By Mark Ambrogi
Sandi Smith grew up wanting to be a mom, veterinarian and a musician.
“That was my childhood dream,” Smith said. “I got a D in zoology so, go figure I knew I was going to do well in that (veterinary school). But I’ve always loved dogs.”
Smith, 50, is able to combine her love of dogs and music to bring joy into the lives of senior citizens.
Smith, who has been singing and playing guitar since she was 7 years old, started performing with her dogs five years ago. The Carmel resident primarily plays at retirement homes and assisted living centers.
“That’s the kind of music I like to do,” Smith said. “It brightens their day. It’s a win-win. It’s good for me, good for the dogs and good for them. I don’t do the teenagers’ songs, so I can’t please them.”
Casper, 11, is a Maltese. Roscoe, 5, and Gus, 1, are Multipoos, a mixed breed of Maltese and toy or miniature poodle.
“Gus will go for one-month training on Jan. 4 to be officially an emotionally therapy animal,” Smith said.
Roscoe has previously gone through the training.
“My son, Spencer, is autistic, and that gave me the whole idea of getting them trained for therapy, because when my son is with the dog he gets calmer,” Smith said. “It’s made a world of difference for him.”
Smith performs many songs from the Songbook era. “You are my Sunshine” is a favorite of the seniors, she said.
Some centers prefer she just brings the pets on one day and sings on another.
“Some like the total package,” Smith said. “To some that can’t get out to the main area, I can go to their rooms and carry the dogs in.”
Smith said the seniors love interacting with the dogs.
“I just pass them around to each person,” Smith said. “They laugh and smile. It makes them happy.”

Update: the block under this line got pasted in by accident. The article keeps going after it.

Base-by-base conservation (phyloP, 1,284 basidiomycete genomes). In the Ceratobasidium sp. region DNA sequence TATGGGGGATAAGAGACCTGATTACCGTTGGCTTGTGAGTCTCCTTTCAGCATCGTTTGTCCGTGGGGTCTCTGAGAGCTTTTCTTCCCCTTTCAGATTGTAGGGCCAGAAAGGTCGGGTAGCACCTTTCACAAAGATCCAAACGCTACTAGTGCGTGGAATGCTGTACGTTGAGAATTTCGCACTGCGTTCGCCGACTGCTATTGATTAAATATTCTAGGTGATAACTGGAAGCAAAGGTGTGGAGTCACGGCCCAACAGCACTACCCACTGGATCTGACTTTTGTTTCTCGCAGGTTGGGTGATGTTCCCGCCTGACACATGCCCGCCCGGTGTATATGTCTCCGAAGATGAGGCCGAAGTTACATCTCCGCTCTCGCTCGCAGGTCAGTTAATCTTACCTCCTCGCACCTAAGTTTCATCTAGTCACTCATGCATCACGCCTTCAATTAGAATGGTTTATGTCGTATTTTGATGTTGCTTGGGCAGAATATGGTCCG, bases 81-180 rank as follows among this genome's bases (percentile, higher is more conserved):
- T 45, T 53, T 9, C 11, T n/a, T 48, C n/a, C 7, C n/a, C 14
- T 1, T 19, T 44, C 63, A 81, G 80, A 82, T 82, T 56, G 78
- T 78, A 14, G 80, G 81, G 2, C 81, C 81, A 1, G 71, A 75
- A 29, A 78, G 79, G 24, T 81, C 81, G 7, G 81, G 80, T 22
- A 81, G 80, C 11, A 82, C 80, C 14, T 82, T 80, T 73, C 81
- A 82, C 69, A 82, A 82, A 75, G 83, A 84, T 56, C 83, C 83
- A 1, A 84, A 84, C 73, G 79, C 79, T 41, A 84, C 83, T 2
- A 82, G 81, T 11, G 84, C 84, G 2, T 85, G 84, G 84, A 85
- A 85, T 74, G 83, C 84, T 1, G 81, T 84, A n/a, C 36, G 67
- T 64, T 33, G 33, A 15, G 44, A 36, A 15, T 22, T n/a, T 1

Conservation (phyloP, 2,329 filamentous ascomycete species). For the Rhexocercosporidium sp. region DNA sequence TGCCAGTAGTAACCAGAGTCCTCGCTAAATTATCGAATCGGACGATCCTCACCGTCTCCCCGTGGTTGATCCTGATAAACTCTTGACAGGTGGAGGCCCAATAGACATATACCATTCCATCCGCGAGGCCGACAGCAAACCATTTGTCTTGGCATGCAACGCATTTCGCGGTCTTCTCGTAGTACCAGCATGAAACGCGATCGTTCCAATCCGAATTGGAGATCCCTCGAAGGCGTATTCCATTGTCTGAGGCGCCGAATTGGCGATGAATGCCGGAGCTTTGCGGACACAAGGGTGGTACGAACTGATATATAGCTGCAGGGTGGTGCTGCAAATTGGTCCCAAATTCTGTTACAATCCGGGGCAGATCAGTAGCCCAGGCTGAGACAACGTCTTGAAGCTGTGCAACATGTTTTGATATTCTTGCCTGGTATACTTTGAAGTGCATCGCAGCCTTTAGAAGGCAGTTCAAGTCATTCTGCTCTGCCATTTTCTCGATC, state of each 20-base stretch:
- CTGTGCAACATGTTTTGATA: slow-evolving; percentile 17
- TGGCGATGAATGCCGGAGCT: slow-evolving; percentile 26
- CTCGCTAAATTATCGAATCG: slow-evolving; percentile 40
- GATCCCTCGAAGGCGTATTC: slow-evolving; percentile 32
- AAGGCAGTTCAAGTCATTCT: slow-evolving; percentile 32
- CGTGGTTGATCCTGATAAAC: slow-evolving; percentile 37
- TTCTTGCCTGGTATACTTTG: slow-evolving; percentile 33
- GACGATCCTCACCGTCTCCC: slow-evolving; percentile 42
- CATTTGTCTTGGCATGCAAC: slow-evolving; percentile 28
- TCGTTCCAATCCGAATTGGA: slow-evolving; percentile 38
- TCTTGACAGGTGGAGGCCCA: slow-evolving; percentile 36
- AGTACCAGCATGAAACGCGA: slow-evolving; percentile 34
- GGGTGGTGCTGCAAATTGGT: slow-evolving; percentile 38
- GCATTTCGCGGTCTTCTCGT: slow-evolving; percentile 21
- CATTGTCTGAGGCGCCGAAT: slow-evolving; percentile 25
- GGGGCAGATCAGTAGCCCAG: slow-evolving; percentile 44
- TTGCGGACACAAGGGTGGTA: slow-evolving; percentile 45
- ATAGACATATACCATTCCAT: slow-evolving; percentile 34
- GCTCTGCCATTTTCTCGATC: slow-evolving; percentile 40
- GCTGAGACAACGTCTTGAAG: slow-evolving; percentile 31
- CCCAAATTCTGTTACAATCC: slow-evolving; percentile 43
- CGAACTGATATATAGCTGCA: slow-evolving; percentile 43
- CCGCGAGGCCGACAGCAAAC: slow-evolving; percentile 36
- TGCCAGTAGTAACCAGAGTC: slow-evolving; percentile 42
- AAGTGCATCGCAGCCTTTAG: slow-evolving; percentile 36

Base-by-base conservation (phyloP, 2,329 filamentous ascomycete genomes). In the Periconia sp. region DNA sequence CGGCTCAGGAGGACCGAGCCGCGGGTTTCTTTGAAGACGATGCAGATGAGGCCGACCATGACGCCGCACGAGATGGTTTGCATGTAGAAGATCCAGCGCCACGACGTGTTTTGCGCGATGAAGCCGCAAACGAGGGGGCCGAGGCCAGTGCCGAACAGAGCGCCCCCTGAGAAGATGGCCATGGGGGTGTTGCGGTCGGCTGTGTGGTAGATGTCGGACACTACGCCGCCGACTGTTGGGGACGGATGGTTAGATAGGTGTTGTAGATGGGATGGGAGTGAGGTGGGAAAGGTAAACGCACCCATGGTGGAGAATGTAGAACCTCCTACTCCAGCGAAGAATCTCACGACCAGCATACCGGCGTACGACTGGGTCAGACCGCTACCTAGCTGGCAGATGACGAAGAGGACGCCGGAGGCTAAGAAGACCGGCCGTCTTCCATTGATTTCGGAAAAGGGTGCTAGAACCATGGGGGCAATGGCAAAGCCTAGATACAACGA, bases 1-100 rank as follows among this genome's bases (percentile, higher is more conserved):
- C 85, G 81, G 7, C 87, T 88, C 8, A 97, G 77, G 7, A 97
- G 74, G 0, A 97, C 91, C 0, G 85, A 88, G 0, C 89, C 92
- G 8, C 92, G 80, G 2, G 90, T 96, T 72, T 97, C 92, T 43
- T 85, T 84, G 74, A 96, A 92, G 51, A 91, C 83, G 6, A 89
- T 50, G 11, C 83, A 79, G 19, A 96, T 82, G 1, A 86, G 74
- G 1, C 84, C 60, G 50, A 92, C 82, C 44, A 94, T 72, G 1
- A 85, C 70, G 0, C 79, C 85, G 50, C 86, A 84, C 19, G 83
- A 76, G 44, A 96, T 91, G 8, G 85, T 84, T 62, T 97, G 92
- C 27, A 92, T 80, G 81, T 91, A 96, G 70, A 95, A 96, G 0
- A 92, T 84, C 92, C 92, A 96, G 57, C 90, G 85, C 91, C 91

Spencer, 19, attends Midwest Academy in Carmel. His twin sister Shelbi, a Guerin Catholic graduate, is at the University of Dayton. Her oldest son Kyle, 20, is attending DePaul University.
Smith, a 1983 North Central High School graduate, studied music at Belmont University in Nashville, Tenn., graduating in 1988.
After college, she worked for hhgregg, which was then owned by her father, Gerald Throgmartin.
“I did not like it, so I slowly got into music, working at music studios, and I worked for an entertainment agency,” Smith said. “I started performing classical guitar. When my kids were little, that’s when I did the children’s shows.”
While Smith gets paid to perform, it’s more a labor of love.
“The entertainment fund that the assisted living centers have is not huge, and I’m not there to break their bank,” she said. “It helps me with the dogs’ grooming and the gas. I’m very inexpensive.”
While much of the music she does is from the 1940s and ’50s, she does sing some Creedence Clearwater Revival, Elvis Presley, James Taylor and Carole King songs. She also does some country songs from Willie Nelson and Waylon Jennings and can play the banjo as well.
“Today’s music is not my cup of tea,” she said.
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